Maximum Destruction; The Other Bad Boy!
As one of the most successful of the trucks it currently rivals Grave Digger in popularity. The truck was formerly known as Team Meents, and debuted as Goldberg.
In order to ensure the success of the truck of Goldberg, Clear Channel contracted the team of Tom Meents (who was already wildly popular from driving Monster Patrol and Bulldozer) to build and campaign the "Goldberg" truck.
Meents debuted in the truck in January 2000 at the Georgia Dome, where he won racing and finished second in freestyle.
The truck was popular with casual fans, but many long time fans were less enthusiastic about the unconventional "Futuristic SUV" body and the professional wrestling connections.
As the year progressed, and as Dennis Anderson struggled in Grave Digger, Meents became almost unstoppable and capped the year by winning the Monster Jam World Finals Racing Championship.
The following year saw a continuation of the dominance, and Meents won the world racing and freestyle championship.
In late 2001, WCW was bought out by the World Wrestling Federation and the deal with Clear Channel was dropped. For 2002, Meents kept the same truck and body but renamed the truck Team Meents, even retaining much of Goldberg's color scheme and graphics. Once again, Meents swept both the racing and freestyle the World Finals.
The truck has remained significantly popular, and is often introduced with equal billing as Grave Digger. There are currently two Maximum Destruction trucks touring.
Maximum Destruction Monster Truck
Since the truck debuted as Goldberg, the Willman-style chassis and Fox coil-overs with Knight Stalker shocks shocks have led to several bouncy and wild rides.
Meents later replaced the Fox shocks with Knight Stalkers with coilovers wrapped around it.
However, the truck is famous for its ability to make large jumps and take several hits during freestyle runs and not suffer significant damage. The truck is also known for its numerous crashes, often simply as a result of Meents' full throttle driving.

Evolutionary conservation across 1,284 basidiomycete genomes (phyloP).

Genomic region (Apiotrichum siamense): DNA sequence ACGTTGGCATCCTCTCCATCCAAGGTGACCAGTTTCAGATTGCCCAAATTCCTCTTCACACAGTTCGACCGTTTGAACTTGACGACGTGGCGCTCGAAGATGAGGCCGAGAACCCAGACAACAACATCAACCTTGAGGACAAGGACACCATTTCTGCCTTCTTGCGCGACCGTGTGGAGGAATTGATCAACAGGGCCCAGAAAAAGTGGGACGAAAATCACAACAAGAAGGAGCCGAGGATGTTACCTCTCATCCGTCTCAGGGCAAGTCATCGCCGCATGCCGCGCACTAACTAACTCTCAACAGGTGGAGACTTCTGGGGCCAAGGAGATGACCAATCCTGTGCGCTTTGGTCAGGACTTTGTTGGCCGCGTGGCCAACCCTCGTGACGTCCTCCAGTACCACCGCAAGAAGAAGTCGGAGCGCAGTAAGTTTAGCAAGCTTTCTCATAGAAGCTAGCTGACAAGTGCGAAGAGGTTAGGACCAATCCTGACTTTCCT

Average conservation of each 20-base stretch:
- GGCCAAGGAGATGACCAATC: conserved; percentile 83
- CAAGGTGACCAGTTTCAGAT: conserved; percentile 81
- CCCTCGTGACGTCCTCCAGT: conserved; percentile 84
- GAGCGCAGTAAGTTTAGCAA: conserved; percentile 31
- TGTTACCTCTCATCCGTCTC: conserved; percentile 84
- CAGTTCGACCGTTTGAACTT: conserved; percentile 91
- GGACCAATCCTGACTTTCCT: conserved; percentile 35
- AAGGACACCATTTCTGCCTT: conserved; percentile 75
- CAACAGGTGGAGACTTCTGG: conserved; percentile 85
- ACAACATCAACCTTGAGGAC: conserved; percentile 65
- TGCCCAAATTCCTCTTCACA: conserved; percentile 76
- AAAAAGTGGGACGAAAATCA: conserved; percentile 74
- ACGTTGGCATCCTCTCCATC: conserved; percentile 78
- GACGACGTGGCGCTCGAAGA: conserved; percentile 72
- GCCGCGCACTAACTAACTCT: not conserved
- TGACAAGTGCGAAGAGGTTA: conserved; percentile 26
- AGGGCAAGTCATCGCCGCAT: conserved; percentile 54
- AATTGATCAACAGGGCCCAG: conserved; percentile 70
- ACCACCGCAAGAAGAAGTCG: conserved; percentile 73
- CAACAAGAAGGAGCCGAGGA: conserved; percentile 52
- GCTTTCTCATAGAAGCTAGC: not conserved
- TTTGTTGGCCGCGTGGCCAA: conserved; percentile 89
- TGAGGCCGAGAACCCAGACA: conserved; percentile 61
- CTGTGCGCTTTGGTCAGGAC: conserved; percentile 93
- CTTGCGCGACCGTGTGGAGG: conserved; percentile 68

Meents' driving style is emulated by the current driver of the second truck, Neil Elliot, and other former drivers, such as Phil Foster and Rob Knell, are said to have graduated from the "Tom Meents School of Driving".
About Tom Meents
Tom Meents signing autographs in front of Maximum DestructionTom Meents (born June 10, 1967) is a professional monster truck driver. He currently drives Maximum Destruction on the USHRA Monster Jam circuit.
His Career Meents started out as a mud racer, driving his own vehicle, Shake Me. He had his first wreck when he rolled the Shake Me over at a USHRA Mud Race in Pittsburgh, Pennsylvania.
He won the NMRO Open Class championship in 1992. He later teamed up with Paul Shafer to drive Shafer's Mud Patrol vehicle. Tom won the NMRO Class 5 championship in 1993 and 1994 and won the Class 6 championship in 1993.
This also led to an opportunity to drive one of Shafer's Monster Patrol monster trucks, which Tom drove to a rapid rise in popularity. Among his accomplishments in this truck was a victory at the USHRA U.S. Truck Fest in 1997.
In his first event with Bulldozer, Meents defeated Dennis Anderson and Grave Digger on national television, becoming an instant star in the process. Meents would continue driving Bulldozer until the end of 1999.
In 2000, Clear Channel commissioned Meents to drive a new truck, Goldberg, named after the WCW wrestler. Meents was extremely successful in the truck and rose to an even greater level of popularity, despite controversy over the truck's wrestling basis and unconventional looks. With Goldberg, Meents won the inaugural Monster Jam World Finals racing championship in 2000, and completed a full sweep of the event in 2001.
This event was notable for the controversial "grand finale", in which Anderson and Meents attempted to drive over each other's trucks at the end of the freestyle competition.
When WCW folded two days after the 2001 World Finals, Meents debuted Team Meents, which was a repaint of Goldberg with a similar design and lettering style. Meents again swept the World Finals in 2002 with this truck.
In 2003, the truck got a brand new image with the debut of Maximum Destruction. Meents' popularity has remained high with this truck, with several major stadium event victories, but he has not had the success in the World Finals he had with previous trucks.
Despite berths in the first three World Finals since switching to "Max D.", he had only been able to score a co-championship in freestyle with Madusa and El Toro Loco in 2004. Finally, in 2006, Meents broke through and regained the Monster Jam freestyle championship.Retrieve from online 10/25/2011. http://www.offroaders.com/directory/monster_trucks/Maximum-Destruction.htm Since 1995, Monster Jam has been pitting the best drivers and monster trucks against each other in high-flying fashion.